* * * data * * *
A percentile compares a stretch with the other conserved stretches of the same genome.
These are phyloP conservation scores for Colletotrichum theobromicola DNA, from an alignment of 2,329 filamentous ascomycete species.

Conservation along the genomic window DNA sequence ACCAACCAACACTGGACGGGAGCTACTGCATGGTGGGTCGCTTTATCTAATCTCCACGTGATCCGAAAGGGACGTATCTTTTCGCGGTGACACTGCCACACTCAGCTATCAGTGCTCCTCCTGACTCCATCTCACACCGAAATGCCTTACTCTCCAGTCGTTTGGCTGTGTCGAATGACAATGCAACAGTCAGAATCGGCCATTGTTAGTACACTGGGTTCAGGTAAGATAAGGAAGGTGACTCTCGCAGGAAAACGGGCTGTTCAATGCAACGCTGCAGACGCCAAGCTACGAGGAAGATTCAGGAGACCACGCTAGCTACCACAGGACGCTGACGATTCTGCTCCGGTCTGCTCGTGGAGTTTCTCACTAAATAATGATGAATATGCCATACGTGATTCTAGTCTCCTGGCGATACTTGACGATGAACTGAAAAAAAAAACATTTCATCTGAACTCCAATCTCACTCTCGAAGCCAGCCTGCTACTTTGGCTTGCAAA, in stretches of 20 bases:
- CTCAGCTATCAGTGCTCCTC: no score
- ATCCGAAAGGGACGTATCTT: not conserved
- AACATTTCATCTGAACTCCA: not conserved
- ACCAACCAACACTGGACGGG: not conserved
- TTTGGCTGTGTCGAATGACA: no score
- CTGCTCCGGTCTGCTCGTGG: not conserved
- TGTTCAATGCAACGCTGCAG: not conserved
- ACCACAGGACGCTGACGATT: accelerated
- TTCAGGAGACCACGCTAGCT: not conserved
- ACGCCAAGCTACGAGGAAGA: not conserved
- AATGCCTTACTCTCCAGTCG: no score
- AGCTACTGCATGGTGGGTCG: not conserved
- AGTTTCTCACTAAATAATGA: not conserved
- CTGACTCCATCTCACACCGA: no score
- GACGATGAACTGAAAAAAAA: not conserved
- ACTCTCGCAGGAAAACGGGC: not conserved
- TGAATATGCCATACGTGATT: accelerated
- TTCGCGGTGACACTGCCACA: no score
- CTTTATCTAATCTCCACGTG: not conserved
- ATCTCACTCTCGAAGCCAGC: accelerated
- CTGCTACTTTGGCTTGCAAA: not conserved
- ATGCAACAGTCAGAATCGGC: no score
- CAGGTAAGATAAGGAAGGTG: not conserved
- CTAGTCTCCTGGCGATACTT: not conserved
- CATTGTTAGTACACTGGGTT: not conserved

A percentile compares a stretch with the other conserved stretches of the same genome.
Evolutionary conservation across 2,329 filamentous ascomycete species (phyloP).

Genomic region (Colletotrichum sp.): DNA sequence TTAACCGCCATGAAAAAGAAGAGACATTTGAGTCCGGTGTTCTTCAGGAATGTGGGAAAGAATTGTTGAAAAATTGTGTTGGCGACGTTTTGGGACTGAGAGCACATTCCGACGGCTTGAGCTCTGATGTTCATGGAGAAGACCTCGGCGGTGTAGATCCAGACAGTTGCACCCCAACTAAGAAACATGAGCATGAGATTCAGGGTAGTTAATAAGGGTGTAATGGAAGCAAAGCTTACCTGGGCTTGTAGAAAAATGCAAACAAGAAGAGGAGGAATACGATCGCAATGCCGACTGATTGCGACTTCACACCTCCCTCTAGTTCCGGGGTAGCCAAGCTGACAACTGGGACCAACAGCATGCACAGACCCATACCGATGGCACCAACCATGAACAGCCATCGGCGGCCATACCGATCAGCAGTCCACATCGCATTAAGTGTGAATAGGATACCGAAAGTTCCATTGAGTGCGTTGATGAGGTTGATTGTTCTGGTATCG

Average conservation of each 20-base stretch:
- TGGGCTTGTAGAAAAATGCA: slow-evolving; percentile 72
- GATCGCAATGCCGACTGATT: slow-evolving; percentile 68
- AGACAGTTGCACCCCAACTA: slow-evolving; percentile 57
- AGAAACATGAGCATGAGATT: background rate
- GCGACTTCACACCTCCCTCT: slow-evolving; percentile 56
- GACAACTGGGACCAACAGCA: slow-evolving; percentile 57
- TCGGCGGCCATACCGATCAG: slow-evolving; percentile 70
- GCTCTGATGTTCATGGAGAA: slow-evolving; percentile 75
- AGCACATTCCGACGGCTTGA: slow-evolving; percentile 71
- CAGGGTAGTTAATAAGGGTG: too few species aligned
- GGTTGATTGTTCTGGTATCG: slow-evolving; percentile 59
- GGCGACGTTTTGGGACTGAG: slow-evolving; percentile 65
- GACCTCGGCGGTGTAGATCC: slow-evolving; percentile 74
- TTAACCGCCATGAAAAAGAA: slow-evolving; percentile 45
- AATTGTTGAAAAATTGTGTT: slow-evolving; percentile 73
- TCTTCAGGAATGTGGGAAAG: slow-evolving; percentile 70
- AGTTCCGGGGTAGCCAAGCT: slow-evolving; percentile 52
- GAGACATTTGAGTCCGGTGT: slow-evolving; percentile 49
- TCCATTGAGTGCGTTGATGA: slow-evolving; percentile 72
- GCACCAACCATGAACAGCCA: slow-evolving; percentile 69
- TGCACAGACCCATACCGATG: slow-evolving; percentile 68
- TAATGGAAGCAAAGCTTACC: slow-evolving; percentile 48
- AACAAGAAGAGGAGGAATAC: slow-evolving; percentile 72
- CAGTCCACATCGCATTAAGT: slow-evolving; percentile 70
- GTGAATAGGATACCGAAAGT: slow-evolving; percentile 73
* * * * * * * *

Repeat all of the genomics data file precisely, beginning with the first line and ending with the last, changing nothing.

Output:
A percentile compares a stretch with the other conserved stretches of the same genome.
These are phyloP conservation scores for Colletotrichum theobromicola DNA, from an alignment of 2,329 filamentous ascomycete species.

Conservation along the genomic window DNA sequence ACCAACCAACACTGGACGGGAGCTACTGCATGGTGGGTCGCTTTATCTAATCTCCACGTGATCCGAAAGGGACGTATCTTTTCGCGGTGACACTGCCACACTCAGCTATCAGTGCTCCTCCTGACTCCATCTCACACCGAAATGCCTTACTCTCCAGTCGTTTGGCTGTGTCGAATGACAATGCAACAGTCAGAATCGGCCATTGTTAGTACACTGGGTTCAGGTAAGATAAGGAAGGTGACTCTCGCAGGAAAACGGGCTGTTCAATGCAACGCTGCAGACGCCAAGCTACGAGGAAGATTCAGGAGACCACGCTAGCTACCACAGGACGCTGACGATTCTGCTCCGGTCTGCTCGTGGAGTTTCTCACTAAATAATGATGAATATGCCATACGTGATTCTAGTCTCCTGGCGATACTTGACGATGAACTGAAAAAAAAAACATTTCATCTGAACTCCAATCTCACTCTCGAAGCCAGCCTGCTACTTTGGCTTGCAAA, in stretches of 20 bases:
- CTCAGCTATCAGTGCTCCTC: no score
- ATCCGAAAGGGACGTATCTT: not conserved
- AACATTTCATCTGAACTCCA: not conserved
- ACCAACCAACACTGGACGGG: not conserved
- TTTGGCTGTGTCGAATGACA: no score
- CTGCTCCGGTCTGCTCGTGG: not conserved
- TGTTCAATGCAACGCTGCAG: not conserved
- ACCACAGGACGCTGACGATT: accelerated
- TTCAGGAGACCACGCTAGCT: not conserved
- ACGCCAAGCTACGAGGAAGA: not conserved
- AATGCCTTACTCTCCAGTCG: no score
- AGCTACTGCATGGTGGGTCG: not conserved
- AGTTTCTCACTAAATAATGA: not conserved
- CTGACTCCATCTCACACCGA: no score
- GACGATGAACTGAAAAAAAA: not conserved
- ACTCTCGCAGGAAAACGGGC: not conserved
- TGAATATGCCATACGTGATT: accelerated
- TTCGCGGTGACACTGCCACA: no score
- CTTTATCTAATCTCCACGTG: not conserved
- ATCTCACTCTCGAAGCCAGC: accelerated
- CTGCTACTTTGGCTTGCAAA: not conserved
- ATGCAACAGTCAGAATCGGC: no score
- CAGGTAAGATAAGGAAGGTG: not conserved
- CTAGTCTCCTGGCGATACTT: not conserved
- CATTGTTAGTACACTGGGTT: not conserved

A percentile compares a stretch with the other conserved stretches of the same genome.
Evolutionary conservation across 2,329 filamentous ascomycete species (phyloP).

Genomic region (Colletotrichum sp.): DNA sequence TTAACCGCCATGAAAAAGAAGAGACATTTGAGTCCGGTGTTCTTCAGGAATGTGGGAAAGAATTGTTGAAAAATTGTGTTGGCGACGTTTTGGGACTGAGAGCACATTCCGACGGCTTGAGCTCTGATGTTCATGGAGAAGACCTCGGCGGTGTAGATCCAGACAGTTGCACCCCAACTAAGAAACATGAGCATGAGATTCAGGGTAGTTAATAAGGGTGTAATGGAAGCAAAGCTTACCTGGGCTTGTAGAAAAATGCAAACAAGAAGAGGAGGAATACGATCGCAATGCCGACTGATTGCGACTTCACACCTCCCTCTAGTTCCGGGGTAGCCAAGCTGACAACTGGGACCAACAGCATGCACAGACCCATACCGATGGCACCAACCATGAACAGCCATCGGCGGCCATACCGATCAGCAGTCCACATCGCATTAAGTGTGAATAGGATACCGAAAGTTCCATTGAGTGCGTTGATGAGGTTGATTGTTCTGGTATCG

Average conservation of each 20-base stretch:
- TGGGCTTGTAGAAAAATGCA: slow-evolving; percentile 72
- GATCGCAATGCCGACTGATT: slow-evolving; percentile 68
- AGACAGTTGCACCCCAACTA: slow-evolving; percentile 57
- AGAAACATGAGCATGAGATT: background rate
- GCGACTTCACACCTCCCTCT: slow-evolving; percentile 56
- GACAACTGGGACCAACAGCA: slow-evolving; percentile 57
- TCGGCGGCCATACCGATCAG: slow-evolving; percentile 70
- GCTCTGATGTTCATGGAGAA: slow-evolving; percentile 75
- AGCACATTCCGACGGCTTGA: slow-evolving; percentile 71
- CAGGGTAGTTAATAAGGGTG: too few species aligned
- GGTTGATTGTTCTGGTATCG: slow-evolving; percentile 59
- GGCGACGTTTTGGGACTGAG: slow-evolving; percentile 65
- GACCTCGGCGGTGTAGATCC: slow-evolving; percentile 74
- TTAACCGCCATGAAAAAGAA: slow-evolving; percentile 45
- AATTGTTGAAAAATTGTGTT: slow-evolving; percentile 73
- TCTTCAGGAATGTGGGAAAG: slow-evolving; percentile 70
- AGTTCCGGGGTAGCCAAGCT: slow-evolving; percentile 52
- GAGACATTTGAGTCCGGTGT: slow-evolving; percentile 49
- TCCATTGAGTGCGTTGATGA: slow-evolving; percentile 72
- GCACCAACCATGAACAGCCA: slow-evolving; percentile 69
- TGCACAGACCCATACCGATG: slow-evolving; percentile 68
- TAATGGAAGCAAAGCTTACC: slow-evolving; percentile 48
- AACAAGAAGAGGAGGAATAC: slow-evolving; percentile 72
- CAGTCCACATCGCATTAAGT: slow-evolving; percentile 70
- GTGAATAGGATACCGAAAGT: slow-evolving; percentile 73